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Evening's Empire (edition 2003)
by David Herter
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Amazon.com Amazon.com Review (ISBN 0312870345, Hardcover)David Herter's debut novel, the SF adventure Ceres Storm, appeared amid a flurry of well-deserved praise. With his second novel, Herter turns to contemporary fantasy in the mode of Gene Wolfe and Charles de Lint.
A composer struggling to create in the wake of tragedy, Russell Kent returns to Evening, the Oregon coast town where his wife fell to her death in the shadow of the founder's mysterious mansion. In Evening, Kent finds new creative energy, the possibility of new romance, and a bizarre secret for which he uncovers impossible, undeniable evidence: Evening is built over the entrance of an ancient, subterranean city--one that may still be inhabited.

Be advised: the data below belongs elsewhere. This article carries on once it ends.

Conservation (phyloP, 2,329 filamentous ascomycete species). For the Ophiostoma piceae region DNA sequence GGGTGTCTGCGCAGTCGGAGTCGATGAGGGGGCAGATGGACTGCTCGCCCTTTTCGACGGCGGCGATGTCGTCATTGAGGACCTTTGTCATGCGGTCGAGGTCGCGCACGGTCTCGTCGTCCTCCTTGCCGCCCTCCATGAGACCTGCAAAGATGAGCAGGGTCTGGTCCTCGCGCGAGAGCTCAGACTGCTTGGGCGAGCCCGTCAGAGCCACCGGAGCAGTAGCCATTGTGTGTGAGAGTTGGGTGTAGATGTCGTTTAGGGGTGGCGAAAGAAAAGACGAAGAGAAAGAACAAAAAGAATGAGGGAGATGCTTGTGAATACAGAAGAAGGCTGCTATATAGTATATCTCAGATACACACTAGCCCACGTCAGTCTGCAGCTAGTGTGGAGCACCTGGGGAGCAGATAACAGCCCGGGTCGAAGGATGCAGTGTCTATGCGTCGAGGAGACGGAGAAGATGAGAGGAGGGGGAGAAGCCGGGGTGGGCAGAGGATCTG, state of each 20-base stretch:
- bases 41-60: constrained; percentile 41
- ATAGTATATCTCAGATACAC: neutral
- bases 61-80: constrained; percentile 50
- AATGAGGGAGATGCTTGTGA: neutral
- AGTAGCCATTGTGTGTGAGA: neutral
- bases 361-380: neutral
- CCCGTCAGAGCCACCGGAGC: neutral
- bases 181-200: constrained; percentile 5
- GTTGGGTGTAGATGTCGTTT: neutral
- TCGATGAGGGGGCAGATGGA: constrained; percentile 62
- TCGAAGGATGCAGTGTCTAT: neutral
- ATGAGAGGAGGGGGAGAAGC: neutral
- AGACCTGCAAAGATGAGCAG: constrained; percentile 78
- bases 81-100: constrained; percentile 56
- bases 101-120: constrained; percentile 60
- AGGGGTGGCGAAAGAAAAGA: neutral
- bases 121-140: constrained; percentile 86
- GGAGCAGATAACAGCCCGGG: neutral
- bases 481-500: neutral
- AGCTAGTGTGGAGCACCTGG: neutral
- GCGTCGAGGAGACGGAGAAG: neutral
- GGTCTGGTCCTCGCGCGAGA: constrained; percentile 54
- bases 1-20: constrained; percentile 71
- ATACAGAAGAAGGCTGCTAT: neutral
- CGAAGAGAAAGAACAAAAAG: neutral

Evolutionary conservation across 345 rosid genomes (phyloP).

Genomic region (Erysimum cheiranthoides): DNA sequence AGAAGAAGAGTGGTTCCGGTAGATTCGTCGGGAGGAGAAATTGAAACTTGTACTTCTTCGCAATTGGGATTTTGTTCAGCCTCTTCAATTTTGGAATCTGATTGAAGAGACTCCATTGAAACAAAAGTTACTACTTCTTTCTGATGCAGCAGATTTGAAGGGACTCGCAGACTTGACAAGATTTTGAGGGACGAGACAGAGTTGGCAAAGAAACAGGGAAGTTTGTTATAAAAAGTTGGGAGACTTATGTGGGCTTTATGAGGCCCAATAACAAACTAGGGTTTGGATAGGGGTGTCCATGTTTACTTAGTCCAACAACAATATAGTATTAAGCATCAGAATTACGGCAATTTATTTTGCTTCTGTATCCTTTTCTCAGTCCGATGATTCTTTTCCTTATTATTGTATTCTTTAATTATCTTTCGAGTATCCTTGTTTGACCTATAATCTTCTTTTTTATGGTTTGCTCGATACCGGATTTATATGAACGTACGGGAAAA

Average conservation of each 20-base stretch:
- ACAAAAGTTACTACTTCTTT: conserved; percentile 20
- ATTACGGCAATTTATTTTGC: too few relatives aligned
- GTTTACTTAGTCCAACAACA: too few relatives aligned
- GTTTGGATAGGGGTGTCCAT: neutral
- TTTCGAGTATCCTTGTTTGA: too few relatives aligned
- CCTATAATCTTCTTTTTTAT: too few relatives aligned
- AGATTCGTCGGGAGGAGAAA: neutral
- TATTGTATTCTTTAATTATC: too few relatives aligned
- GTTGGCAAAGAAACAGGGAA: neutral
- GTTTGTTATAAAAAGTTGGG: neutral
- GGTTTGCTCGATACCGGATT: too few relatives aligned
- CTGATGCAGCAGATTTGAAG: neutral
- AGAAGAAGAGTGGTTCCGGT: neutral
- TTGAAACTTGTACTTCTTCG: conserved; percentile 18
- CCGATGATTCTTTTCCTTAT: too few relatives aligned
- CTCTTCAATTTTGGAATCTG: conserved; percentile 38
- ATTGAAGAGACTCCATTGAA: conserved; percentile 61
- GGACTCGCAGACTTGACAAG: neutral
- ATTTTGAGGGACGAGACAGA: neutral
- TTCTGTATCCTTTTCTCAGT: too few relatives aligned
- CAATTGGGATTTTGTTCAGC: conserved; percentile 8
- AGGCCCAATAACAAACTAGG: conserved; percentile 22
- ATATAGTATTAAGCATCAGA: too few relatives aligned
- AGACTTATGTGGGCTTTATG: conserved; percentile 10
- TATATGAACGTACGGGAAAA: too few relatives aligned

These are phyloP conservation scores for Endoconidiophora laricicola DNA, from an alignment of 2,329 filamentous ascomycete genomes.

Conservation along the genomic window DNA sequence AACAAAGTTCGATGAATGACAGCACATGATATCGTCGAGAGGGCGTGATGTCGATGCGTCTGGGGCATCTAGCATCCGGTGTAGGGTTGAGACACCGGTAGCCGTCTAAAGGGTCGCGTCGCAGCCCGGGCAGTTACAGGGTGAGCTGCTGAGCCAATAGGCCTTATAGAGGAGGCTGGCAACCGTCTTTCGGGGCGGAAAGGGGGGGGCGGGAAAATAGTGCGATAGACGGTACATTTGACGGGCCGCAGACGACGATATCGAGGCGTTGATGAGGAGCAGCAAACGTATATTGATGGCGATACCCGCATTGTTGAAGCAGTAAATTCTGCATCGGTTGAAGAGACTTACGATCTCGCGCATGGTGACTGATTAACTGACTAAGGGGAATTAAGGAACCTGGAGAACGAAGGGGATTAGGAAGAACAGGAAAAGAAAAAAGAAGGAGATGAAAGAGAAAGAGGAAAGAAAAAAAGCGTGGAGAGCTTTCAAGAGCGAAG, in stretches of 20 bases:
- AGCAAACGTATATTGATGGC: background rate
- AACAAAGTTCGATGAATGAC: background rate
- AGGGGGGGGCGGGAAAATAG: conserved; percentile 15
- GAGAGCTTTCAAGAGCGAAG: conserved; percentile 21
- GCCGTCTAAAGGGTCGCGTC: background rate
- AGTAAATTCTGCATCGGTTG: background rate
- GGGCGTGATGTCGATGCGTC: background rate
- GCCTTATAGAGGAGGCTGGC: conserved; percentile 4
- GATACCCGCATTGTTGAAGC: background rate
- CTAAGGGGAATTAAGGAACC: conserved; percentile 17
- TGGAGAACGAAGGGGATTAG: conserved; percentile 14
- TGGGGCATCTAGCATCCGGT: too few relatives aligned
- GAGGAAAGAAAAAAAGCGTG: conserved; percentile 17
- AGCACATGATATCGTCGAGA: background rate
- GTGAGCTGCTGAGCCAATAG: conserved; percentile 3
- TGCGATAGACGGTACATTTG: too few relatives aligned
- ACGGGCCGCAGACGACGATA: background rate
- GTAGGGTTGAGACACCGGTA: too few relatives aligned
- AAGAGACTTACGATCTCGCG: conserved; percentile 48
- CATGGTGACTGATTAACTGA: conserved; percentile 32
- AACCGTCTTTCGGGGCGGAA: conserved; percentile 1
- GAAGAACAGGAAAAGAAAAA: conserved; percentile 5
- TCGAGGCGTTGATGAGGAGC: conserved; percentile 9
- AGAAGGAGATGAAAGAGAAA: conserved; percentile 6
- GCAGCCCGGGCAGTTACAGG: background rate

Though a sensitive, thoughtful, adult novel, Evening's Empire has something in common with a very different work, Disney's kids-oriented animated movie Atlantis: both are an homage to Jules Verne's Twenty Thousand Leagues Under the Sea and to the whole Victorian-era school of lost- world adventures, a vast genre nowadays nearly forgotten except for Verne and Edgar Rice Burroughs. It is regrettable that Herter did not incorporate some of the lost-world adventure's adolescent energy in Evening's Empire. The novel's pace is gentle, the tone muted, and a meandering climax diffuses the tension. --Cynthia Ward
(retrieved from Amazon Mon, 07 Jan 2013 04:11:04 -0500)
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